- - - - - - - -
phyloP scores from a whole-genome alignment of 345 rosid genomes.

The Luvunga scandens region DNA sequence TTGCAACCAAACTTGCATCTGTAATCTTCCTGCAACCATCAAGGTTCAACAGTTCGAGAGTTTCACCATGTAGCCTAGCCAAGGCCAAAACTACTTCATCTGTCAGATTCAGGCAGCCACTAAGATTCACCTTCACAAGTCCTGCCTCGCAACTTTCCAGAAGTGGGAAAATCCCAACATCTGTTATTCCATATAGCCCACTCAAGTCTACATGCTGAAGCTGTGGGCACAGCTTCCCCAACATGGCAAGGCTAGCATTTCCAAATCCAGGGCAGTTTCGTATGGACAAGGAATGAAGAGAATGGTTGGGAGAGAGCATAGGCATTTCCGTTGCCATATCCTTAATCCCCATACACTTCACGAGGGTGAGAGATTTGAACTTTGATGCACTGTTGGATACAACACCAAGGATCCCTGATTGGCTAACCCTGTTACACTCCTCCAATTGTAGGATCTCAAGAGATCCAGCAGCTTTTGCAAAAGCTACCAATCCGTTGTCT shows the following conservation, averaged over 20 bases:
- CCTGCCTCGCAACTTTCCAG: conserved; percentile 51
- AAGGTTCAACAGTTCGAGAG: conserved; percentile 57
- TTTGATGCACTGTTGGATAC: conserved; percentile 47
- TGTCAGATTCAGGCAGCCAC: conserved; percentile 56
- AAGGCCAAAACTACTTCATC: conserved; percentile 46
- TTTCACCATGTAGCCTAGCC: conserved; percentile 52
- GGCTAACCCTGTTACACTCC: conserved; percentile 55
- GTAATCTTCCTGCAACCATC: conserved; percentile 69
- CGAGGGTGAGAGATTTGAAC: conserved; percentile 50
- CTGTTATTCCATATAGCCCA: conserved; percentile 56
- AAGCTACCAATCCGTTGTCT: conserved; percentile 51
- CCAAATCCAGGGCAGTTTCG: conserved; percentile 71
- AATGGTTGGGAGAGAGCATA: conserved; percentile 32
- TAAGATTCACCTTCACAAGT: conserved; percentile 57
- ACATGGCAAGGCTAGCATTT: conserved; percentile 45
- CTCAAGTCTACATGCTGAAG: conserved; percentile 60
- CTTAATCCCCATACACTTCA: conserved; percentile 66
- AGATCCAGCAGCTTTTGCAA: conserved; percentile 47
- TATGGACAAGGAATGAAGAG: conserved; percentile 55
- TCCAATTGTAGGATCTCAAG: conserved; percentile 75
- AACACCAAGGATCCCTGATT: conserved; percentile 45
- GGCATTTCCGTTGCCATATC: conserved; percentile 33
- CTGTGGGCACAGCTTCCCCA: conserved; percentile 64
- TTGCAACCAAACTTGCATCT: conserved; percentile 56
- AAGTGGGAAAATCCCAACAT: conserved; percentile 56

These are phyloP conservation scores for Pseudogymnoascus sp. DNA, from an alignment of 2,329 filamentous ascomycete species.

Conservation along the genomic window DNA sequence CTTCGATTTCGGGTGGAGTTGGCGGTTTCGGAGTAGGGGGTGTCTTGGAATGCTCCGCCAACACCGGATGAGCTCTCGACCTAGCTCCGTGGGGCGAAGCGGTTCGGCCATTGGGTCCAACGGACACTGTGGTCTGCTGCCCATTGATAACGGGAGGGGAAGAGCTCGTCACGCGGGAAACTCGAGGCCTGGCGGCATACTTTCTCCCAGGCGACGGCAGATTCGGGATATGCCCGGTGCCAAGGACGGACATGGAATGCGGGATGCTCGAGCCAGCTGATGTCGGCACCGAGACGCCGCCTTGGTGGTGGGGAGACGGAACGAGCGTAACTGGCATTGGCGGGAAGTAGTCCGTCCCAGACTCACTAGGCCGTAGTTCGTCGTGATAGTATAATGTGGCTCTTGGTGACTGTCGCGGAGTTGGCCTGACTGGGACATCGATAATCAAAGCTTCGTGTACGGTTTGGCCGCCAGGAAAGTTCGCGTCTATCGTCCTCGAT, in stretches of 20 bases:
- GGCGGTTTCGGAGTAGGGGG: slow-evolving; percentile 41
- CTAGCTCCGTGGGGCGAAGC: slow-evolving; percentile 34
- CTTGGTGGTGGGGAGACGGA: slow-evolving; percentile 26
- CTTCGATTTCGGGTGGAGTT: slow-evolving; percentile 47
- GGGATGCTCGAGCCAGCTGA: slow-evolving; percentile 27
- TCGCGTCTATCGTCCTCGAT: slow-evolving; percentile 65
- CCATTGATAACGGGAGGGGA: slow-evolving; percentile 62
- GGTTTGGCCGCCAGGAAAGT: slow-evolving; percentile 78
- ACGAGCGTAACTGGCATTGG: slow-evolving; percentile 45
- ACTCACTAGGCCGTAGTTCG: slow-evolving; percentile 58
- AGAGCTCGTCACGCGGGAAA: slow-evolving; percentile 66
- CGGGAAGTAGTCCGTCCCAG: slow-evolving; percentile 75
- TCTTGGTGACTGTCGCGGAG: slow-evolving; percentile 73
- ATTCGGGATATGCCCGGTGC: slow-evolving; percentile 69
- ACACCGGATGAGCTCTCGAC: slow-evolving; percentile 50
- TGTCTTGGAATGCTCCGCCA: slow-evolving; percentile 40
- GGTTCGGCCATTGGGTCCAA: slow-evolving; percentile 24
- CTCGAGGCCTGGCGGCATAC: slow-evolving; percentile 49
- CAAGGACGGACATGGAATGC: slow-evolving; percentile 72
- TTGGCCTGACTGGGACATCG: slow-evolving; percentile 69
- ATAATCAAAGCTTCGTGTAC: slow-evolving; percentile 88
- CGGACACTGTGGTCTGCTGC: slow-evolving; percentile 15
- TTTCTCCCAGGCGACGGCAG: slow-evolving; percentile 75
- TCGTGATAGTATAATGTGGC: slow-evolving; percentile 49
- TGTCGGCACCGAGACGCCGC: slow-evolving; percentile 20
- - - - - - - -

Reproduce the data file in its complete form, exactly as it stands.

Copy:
phyloP scores from a whole-genome alignment of 345 rosid genomes.

The Luvunga scandens region DNA sequence TTGCAACCAAACTTGCATCTGTAATCTTCCTGCAACCATCAAGGTTCAACAGTTCGAGAGTTTCACCATGTAGCCTAGCCAAGGCCAAAACTACTTCATCTGTCAGATTCAGGCAGCCACTAAGATTCACCTTCACAAGTCCTGCCTCGCAACTTTCCAGAAGTGGGAAAATCCCAACATCTGTTATTCCATATAGCCCACTCAAGTCTACATGCTGAAGCTGTGGGCACAGCTTCCCCAACATGGCAAGGCTAGCATTTCCAAATCCAGGGCAGTTTCGTATGGACAAGGAATGAAGAGAATGGTTGGGAGAGAGCATAGGCATTTCCGTTGCCATATCCTTAATCCCCATACACTTCACGAGGGTGAGAGATTTGAACTTTGATGCACTGTTGGATACAACACCAAGGATCCCTGATTGGCTAACCCTGTTACACTCCTCCAATTGTAGGATCTCAAGAGATCCAGCAGCTTTTGCAAAAGCTACCAATCCGTTGTCT shows the following conservation, averaged over 20 bases:
- CCTGCCTCGCAACTTTCCAG: conserved; percentile 51
- AAGGTTCAACAGTTCGAGAG: conserved; percentile 57
- TTTGATGCACTGTTGGATAC: conserved; percentile 47
- TGTCAGATTCAGGCAGCCAC: conserved; percentile 56
- AAGGCCAAAACTACTTCATC: conserved; percentile 46
- TTTCACCATGTAGCCTAGCC: conserved; percentile 52
- GGCTAACCCTGTTACACTCC: conserved; percentile 55
- GTAATCTTCCTGCAACCATC: conserved; percentile 69
- CGAGGGTGAGAGATTTGAAC: conserved; percentile 50
- CTGTTATTCCATATAGCCCA: conserved; percentile 56
- AAGCTACCAATCCGTTGTCT: conserved; percentile 51
- CCAAATCCAGGGCAGTTTCG: conserved; percentile 71
- AATGGTTGGGAGAGAGCATA: conserved; percentile 32
- TAAGATTCACCTTCACAAGT: conserved; percentile 57
- ACATGGCAAGGCTAGCATTT: conserved; percentile 45
- CTCAAGTCTACATGCTGAAG: conserved; percentile 60
- CTTAATCCCCATACACTTCA: conserved; percentile 66
- AGATCCAGCAGCTTTTGCAA: conserved; percentile 47
- TATGGACAAGGAATGAAGAG: conserved; percentile 55
- TCCAATTGTAGGATCTCAAG: conserved; percentile 75
- AACACCAAGGATCCCTGATT: conserved; percentile 45
- GGCATTTCCGTTGCCATATC: conserved; percentile 33
- CTGTGGGCACAGCTTCCCCA: conserved; percentile 64
- TTGCAACCAAACTTGCATCT: conserved; percentile 56
- AAGTGGGAAAATCCCAACAT: conserved; percentile 56

These are phyloP conservation scores for Pseudogymnoascus sp. DNA, from an alignment of 2,329 filamentous ascomycete species.

Conservation along the genomic window DNA sequence CTTCGATTTCGGGTGGAGTTGGCGGTTTCGGAGTAGGGGGTGTCTTGGAATGCTCCGCCAACACCGGATGAGCTCTCGACCTAGCTCCGTGGGGCGAAGCGGTTCGGCCATTGGGTCCAACGGACACTGTGGTCTGCTGCCCATTGATAACGGGAGGGGAAGAGCTCGTCACGCGGGAAACTCGAGGCCTGGCGGCATACTTTCTCCCAGGCGACGGCAGATTCGGGATATGCCCGGTGCCAAGGACGGACATGGAATGCGGGATGCTCGAGCCAGCTGATGTCGGCACCGAGACGCCGCCTTGGTGGTGGGGAGACGGAACGAGCGTAACTGGCATTGGCGGGAAGTAGTCCGTCCCAGACTCACTAGGCCGTAGTTCGTCGTGATAGTATAATGTGGCTCTTGGTGACTGTCGCGGAGTTGGCCTGACTGGGACATCGATAATCAAAGCTTCGTGTACGGTTTGGCCGCCAGGAAAGTTCGCGTCTATCGTCCTCGAT, in stretches of 20 bases:
- GGCGGTTTCGGAGTAGGGGG: slow-evolving; percentile 41
- CTAGCTCCGTGGGGCGAAGC: slow-evolving; percentile 34
- CTTGGTGGTGGGGAGACGGA: slow-evolving; percentile 26
- CTTCGATTTCGGGTGGAGTT: slow-evolving; percentile 47
- GGGATGCTCGAGCCAGCTGA: slow-evolving; percentile 27
- TCGCGTCTATCGTCCTCGAT: slow-evolving; percentile 65
- CCATTGATAACGGGAGGGGA: slow-evolving; percentile 62
- GGTTTGGCCGCCAGGAAAGT: slow-evolving; percentile 78
- ACGAGCGTAACTGGCATTGG: slow-evolving; percentile 45
- ACTCACTAGGCCGTAGTTCG: slow-evolving; percentile 58
- AGAGCTCGTCACGCGGGAAA: slow-evolving; percentile 66
- CGGGAAGTAGTCCGTCCCAG: slow-evolving; percentile 75
- TCTTGGTGACTGTCGCGGAG: slow-evolving; percentile 73
- ATTCGGGATATGCCCGGTGC: slow-evolving; percentile 69
- ACACCGGATGAGCTCTCGAC: slow-evolving; percentile 50
- TGTCTTGGAATGCTCCGCCA: slow-evolving; percentile 40
- GGTTCGGCCATTGGGTCCAA: slow-evolving; percentile 24
- CTCGAGGCCTGGCGGCATAC: slow-evolving; percentile 49
- CAAGGACGGACATGGAATGC: slow-evolving; percentile 72
- TTGGCCTGACTGGGACATCG: slow-evolving; percentile 69
- ATAATCAAAGCTTCGTGTAC: slow-evolving; percentile 88
- CGGACACTGTGGTCTGCTGC: slow-evolving; percentile 15
- TTTCTCCCAGGCGACGGCAG: slow-evolving; percentile 75
- TCGTGATAGTATAATGTGGC: slow-evolving; percentile 49
- TGTCGGCACCGAGACGCCGC: slow-evolving; percentile 20